Lex’s post about the couple who played the Damned at their wedding was pretty timely for me. You see, today is my 16th anniversary.
I started to talk about weddings in general in that comment thread, and as I typically do, I began to think about my wedding. There were a total of four people in attendance. Myself, my wife, a photographer, and a Lutheran pastor. What follows is how we got there and is a personal love story so click below the fold if that is what you want.
I should probably back up a bit from the wedding and start the story at the beginning.
I got invited to a party in Wrigleyville at the place of some of my college buddies. I was spending a lot of time around there on the weekends, then would drive back to Rockford for my job during the week. I had gotten dumped a few months previous to this party by a girl who I was going to ask to marry me.* After her I had been on a few dates and was doing OK. Then I met my future wife at this party.
I did the typical guy thing and flirted with her and after the party we went out and hit the bars with a few of her friends until four or five in the morning. She gave me her phone number. I still have the scrap of paper she wrote it on that night. It is one of my most cherished posessions and I carry it with me in my briefcase to and from work.
We weren’t able to “hit ’em up” with texts and email was even not readily available back then, so I had to do it the old fashioned way and call her house. She lived with her divorced mom. She was dating two or three other guys at the time. Typically I shy away from these sorts of situations, but not this time. I assaulted her full force with letters (snail mail, some of which she still has), phone calls, requests for dates, gifts, the works. I guess it was my courting version of combined arms. It worked.
I lived in Rockford in a one bedroom tiny apartment, and she lived in Lombard. Exactly one hour and ten minutes away by car. I would take the sleep hit often and try to get there on weekdays, and she would come to my place on weekends. We had a lot of fun. She told me she liked me because I was a real person – I always meant what I said. I think this is sort of a fault of mine, as I pretty much sugarcoat nothing, but she liked it and still does. A lot of our dates were at weddings. We were at the age where a lot of our friends were getting married – it was the summer of weddings. We went to nine that year together. Little did we know that this wasn’t such a bad thing – we were able to pick out things we liked and disliked about weddings.
I had a job opportunity to move to Madison. She had a career going in the Chicago area. I told her I wanted her to come with me but I also wanted her to do what was best for her. And that was true. She made the decision to come with me to Madison.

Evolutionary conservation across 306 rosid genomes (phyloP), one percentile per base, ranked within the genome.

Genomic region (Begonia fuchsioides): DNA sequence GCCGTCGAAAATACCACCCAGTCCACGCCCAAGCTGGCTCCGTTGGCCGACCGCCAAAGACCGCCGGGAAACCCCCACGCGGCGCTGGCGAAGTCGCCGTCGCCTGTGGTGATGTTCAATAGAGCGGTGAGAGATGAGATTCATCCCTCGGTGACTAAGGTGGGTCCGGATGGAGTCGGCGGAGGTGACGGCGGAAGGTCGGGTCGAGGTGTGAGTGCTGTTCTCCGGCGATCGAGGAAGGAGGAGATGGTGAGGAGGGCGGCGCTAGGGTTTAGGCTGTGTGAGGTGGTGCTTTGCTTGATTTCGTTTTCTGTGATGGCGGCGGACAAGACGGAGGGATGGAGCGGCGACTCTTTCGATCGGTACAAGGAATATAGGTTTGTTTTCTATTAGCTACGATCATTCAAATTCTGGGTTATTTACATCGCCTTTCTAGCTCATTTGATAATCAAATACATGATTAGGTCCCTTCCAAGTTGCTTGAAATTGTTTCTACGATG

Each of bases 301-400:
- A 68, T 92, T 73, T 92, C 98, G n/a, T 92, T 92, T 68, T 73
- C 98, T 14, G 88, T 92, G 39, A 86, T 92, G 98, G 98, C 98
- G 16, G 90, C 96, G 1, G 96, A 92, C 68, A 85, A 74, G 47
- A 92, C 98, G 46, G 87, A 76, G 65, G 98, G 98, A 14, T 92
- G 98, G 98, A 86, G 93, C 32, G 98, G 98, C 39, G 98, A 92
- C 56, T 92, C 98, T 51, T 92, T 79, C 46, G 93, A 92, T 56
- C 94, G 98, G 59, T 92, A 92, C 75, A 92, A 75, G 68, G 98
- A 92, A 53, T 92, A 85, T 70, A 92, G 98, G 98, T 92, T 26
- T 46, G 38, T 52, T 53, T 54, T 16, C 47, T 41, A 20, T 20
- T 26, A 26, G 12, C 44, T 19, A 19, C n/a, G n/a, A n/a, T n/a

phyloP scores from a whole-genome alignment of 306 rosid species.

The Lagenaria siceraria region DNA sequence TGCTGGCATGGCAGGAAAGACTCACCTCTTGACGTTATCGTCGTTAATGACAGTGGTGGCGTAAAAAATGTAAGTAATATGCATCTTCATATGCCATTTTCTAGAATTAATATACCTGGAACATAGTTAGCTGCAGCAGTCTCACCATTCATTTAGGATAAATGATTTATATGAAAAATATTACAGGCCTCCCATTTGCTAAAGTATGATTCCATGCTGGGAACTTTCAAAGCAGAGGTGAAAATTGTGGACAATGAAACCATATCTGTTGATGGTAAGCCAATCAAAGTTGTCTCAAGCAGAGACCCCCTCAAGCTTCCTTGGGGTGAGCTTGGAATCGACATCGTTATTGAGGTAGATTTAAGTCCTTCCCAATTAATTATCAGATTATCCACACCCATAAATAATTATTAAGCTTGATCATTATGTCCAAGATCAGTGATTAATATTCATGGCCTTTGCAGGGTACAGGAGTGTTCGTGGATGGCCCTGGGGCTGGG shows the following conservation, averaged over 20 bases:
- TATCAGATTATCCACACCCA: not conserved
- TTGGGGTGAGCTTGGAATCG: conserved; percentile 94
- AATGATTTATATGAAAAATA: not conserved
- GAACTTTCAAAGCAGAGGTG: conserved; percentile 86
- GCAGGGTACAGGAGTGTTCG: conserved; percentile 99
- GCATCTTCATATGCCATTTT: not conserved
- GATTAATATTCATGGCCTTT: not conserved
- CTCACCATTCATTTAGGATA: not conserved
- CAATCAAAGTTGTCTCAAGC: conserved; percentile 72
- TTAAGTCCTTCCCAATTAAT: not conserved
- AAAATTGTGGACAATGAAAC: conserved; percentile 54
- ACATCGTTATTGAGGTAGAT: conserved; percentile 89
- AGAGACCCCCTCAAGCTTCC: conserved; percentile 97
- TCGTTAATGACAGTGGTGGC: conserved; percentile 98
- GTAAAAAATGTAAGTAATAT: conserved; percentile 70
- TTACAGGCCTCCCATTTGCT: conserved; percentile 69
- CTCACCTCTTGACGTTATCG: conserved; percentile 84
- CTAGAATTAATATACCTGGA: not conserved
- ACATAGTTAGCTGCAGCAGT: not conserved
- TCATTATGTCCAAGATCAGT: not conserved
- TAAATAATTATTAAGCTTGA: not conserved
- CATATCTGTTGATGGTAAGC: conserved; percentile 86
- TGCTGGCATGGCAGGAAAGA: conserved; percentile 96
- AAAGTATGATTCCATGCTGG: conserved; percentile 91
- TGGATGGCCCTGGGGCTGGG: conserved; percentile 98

I proposed to her six months later at the Vilas Zoo here in Madison. I hid the ring in a cooler I packed for a picnic. I kept asking her if there was anything else in the cooler and she never could find the ring. I panicked and thought it might be lost, but after tearing the cooler apart I finally found the stupid thing and got down on one knee and popped the question. Time to plan the wedding.
It started smoothly enough. Most of our relatives were around Chicago and Rockford, so it was an easy choice to have this thing done in the ‘burbs. Then her side of the family started to get involved in our wedding plans to the point where my wife couldn’t plan anything. I was not involved (as Lex said in the comments of his post, it was the path of least resistance). One night after hearing all of my wife’s tales of woe (I remember this moment as though it happened two minutes ago) I looked at her sitting on the couch of our apartment and asked her if she wanted to elope to New Orleans. She looked at me for about two seconds and said yes. We threw all the wedding plans that had been done in the garbage (literally), bought two tickets for N.O. and off we went. We always wanted to go there and why not.
We were married in a small Lutheran church. We had a horse drawn carriage (not a mule). We had lunch at the Commanders Palace and we had a bottle of Dom. The Dom wasn’t worth the money, to us anyway, but at least we can say that we have had it. It was a pretty fun and amazing several days in the Big Easy. We didn’t pay for drinks anywhere.
My wife was her mom’s only child. The Mother In Law was pissed about all of this and will probably never get over it but she loves me all the same. My folks didn’t care. We came back and had a nice reception so everyone could have their moment in the sun.
A few weeks later we received a letter from the state of Louisiana. We were not married. The photographer was our witness, and he signed for us, but we needed two witnesses. We sent a $50 bribe to the carriage driver who was actually sitting outside and he signed and returned the forms for us.
Which brings me to weddings in general. Oh, how they are so lame. Everyone is doing all the wrong things for all the wrong reasons. Getting all wound up over a party/celebration that nobody will remember in two days. Half of all the marriages end up in divorce anyway. Some of the weddings I have been to have been lavish, some simple, most look stressful and miserable. I could be wrong.
Maybe I am bitter because I have two daughters and will be getting soaked financially for at least one massive wedding in the future. Just tell me where to be and when to be there.
*thanks to facebook I have reconnected with this woman, who is now morbidly obese. Thank god she dumped me.